6 keys to having your age discrimination release hold up in court

You’re about to have a reduction in force and you’re going to offer a severance package to those effected: one week of salary for every year of service in exchange of a full release of all claims. If one or more employees affected by the reduction in force is 40 years of age or older, you’d better make sure that your release language complies with the the Age Discrimination in Employment Act (“ADEA”), as amended by the Older Workers Benefit Protection Act (“OWBPA”). Unlike other general releases, by statute, an ADEA/OWBPA release must have certain required elements for it to be effective.

burningmoney.jpgOne employer, in this recent case, learned the hard way. The employer RIFed the plaintiffs, but failed to inform them “about the group of employees who were being terminated as a result of the reorganization or about employees who were not selected for termination,” as the law requires. Consequently, the age discrimination release that the plaintiff signed wasn’t worth the paper it was printed on.

Kinda like this blog.

If you are going to lay off anyone over the age of 40, to obtain a release of potential age discrimination claims, you must obtain a knowing and voluntary waiver. This means, at a minimum, your release must include the following six elements:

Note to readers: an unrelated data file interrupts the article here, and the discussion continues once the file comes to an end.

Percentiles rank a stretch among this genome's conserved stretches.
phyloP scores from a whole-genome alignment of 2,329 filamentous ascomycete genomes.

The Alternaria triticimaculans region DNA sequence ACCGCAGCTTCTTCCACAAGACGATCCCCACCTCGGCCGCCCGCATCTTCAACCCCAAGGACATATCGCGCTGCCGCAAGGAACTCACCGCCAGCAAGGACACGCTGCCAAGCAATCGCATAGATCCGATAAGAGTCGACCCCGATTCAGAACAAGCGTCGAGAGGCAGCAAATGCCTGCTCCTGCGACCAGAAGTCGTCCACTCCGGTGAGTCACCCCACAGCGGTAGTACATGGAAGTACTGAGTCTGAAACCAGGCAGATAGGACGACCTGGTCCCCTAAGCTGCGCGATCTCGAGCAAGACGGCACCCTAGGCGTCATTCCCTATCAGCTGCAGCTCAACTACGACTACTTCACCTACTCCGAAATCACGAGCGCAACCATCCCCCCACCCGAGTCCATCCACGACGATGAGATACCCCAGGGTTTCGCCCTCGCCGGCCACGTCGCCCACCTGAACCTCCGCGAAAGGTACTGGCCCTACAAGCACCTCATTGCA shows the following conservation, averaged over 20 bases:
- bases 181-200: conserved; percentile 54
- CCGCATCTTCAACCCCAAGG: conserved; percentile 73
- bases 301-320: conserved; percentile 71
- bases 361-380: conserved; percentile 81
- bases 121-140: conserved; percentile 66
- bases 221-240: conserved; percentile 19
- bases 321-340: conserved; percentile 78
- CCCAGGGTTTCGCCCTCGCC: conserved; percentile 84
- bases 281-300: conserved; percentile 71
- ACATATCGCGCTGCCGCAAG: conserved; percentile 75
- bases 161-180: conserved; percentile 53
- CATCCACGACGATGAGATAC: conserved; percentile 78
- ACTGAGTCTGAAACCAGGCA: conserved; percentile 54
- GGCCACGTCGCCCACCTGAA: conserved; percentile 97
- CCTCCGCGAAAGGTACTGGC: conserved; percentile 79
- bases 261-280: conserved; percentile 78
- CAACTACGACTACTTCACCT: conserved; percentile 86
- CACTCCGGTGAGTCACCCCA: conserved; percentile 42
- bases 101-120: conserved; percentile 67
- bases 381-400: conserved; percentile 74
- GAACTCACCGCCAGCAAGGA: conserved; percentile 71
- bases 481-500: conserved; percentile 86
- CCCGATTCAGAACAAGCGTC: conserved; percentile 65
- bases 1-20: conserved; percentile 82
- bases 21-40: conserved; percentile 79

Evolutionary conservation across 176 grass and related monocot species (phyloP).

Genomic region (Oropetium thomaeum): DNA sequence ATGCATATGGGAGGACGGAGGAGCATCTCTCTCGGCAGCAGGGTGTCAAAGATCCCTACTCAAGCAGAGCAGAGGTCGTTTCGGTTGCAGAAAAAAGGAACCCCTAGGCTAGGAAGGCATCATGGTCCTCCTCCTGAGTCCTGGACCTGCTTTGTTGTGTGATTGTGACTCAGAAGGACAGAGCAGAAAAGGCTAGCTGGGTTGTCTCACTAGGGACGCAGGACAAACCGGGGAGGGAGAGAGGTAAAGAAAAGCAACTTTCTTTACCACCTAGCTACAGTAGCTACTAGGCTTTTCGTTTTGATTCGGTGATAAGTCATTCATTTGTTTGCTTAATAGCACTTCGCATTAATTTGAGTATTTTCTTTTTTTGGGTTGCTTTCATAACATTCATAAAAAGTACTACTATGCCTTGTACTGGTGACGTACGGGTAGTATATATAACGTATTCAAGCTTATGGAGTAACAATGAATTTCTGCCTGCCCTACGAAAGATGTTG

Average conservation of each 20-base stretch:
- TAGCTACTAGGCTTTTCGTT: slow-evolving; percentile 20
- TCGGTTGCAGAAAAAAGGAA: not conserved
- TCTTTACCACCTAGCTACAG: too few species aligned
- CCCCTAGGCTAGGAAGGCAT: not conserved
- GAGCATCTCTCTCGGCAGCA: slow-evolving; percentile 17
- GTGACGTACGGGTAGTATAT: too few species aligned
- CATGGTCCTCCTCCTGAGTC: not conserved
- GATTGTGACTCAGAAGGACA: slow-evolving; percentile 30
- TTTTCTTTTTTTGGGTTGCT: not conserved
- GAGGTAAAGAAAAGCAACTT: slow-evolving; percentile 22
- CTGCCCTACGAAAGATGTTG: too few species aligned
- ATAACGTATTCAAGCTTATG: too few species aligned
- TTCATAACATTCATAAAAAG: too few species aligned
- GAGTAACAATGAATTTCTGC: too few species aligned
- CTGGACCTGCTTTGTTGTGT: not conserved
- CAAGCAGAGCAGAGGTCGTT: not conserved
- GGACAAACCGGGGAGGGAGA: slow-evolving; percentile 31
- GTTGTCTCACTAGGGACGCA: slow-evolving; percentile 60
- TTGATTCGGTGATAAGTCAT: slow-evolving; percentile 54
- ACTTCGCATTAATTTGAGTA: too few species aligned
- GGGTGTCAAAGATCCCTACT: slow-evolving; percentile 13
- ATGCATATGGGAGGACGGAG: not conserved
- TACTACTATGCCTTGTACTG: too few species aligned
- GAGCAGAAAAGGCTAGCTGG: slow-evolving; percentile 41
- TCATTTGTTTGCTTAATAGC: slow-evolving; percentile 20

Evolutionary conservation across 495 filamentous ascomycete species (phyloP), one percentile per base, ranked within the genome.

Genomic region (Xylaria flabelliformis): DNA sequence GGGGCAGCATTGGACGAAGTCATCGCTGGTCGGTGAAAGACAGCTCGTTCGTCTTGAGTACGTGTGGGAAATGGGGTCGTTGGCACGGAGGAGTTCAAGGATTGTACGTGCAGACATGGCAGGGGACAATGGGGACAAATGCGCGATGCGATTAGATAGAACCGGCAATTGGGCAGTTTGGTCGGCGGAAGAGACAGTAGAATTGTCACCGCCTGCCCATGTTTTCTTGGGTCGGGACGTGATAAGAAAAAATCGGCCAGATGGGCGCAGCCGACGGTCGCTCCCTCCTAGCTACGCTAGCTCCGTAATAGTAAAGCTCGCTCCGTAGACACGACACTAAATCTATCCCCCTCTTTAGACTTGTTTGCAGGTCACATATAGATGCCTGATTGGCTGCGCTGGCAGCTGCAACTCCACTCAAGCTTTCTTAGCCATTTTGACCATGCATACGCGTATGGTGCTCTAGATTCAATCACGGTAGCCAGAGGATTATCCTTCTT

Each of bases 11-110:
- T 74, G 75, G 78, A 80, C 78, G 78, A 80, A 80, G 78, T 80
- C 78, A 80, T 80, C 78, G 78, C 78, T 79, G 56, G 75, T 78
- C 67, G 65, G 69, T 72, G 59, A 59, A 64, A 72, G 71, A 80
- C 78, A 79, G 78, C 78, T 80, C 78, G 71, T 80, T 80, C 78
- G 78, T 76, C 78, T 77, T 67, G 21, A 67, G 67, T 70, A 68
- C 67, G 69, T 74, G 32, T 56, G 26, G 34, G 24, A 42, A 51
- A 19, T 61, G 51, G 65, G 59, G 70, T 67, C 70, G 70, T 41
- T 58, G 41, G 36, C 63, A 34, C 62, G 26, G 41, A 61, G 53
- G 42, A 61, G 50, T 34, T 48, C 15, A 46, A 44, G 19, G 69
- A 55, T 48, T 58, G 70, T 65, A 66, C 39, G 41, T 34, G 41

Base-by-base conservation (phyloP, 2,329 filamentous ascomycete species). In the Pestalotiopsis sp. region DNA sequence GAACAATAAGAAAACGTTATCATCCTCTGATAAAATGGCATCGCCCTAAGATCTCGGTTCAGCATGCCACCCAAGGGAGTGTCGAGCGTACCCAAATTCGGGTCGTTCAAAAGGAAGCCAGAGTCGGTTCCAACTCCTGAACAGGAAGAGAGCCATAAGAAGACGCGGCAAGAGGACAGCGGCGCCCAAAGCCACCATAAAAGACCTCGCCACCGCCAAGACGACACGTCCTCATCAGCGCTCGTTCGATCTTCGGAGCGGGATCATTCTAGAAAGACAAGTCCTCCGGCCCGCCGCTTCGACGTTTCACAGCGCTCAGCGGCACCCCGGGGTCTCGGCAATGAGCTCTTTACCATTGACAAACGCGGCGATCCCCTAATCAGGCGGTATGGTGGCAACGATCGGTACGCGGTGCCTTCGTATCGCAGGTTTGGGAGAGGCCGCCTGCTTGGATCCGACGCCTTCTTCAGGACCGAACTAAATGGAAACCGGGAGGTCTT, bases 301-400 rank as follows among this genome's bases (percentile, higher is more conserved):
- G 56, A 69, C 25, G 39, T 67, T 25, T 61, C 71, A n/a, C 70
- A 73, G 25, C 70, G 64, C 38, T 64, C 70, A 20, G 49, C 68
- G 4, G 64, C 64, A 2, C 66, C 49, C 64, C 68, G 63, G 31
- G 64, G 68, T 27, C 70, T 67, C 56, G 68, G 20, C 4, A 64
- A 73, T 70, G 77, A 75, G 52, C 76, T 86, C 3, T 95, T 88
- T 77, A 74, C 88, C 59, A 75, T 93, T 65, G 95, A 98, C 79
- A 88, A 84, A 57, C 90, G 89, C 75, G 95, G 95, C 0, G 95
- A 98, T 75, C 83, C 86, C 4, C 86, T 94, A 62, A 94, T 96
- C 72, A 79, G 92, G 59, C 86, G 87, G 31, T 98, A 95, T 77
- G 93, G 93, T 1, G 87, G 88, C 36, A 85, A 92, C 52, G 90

1. it must be easy to understand;
  2. it must refer to claims under the ADEA/OWBPA
  3. the employee cannot waive rights or claims that may arise after the date the waiver is executed;
  4. the employee waives rights or claims only in exchange for consideration in addition to anything of value to which the individual already is entitled (i.e., you have to incent the employee to agree to the release);
  5. the employee is advised in writing to consult with an attorney prior to executing the agreement; and
  6. the employee has at least 21 days (45 days for a RIF) within which to consider the agreement, and 7 days after signing the agreement in which to revoke it.

Plus, in a RIF situation, the employer is required to provide the following information to the
affected employees: (a) any class, unit, or group of individuals covered by such RIF, any eligibility factors for such RIF, and any time limits applicable to such RIF; and (b) the job titles and ages of all individuals eligible or selected for the RIF, and the ages of all individuals in the same job classification or organizational unit who are not eligible or selected for the RIF.

Unless, you’ve done this several times before, consider engaging an employment lawyer to walk you through the process. Otherwise, that severance you pay may be used to subsidize a subsequent age discrimination claim against your company.

For more on age discrimination releases, read the statute and review the EEOC guidance.

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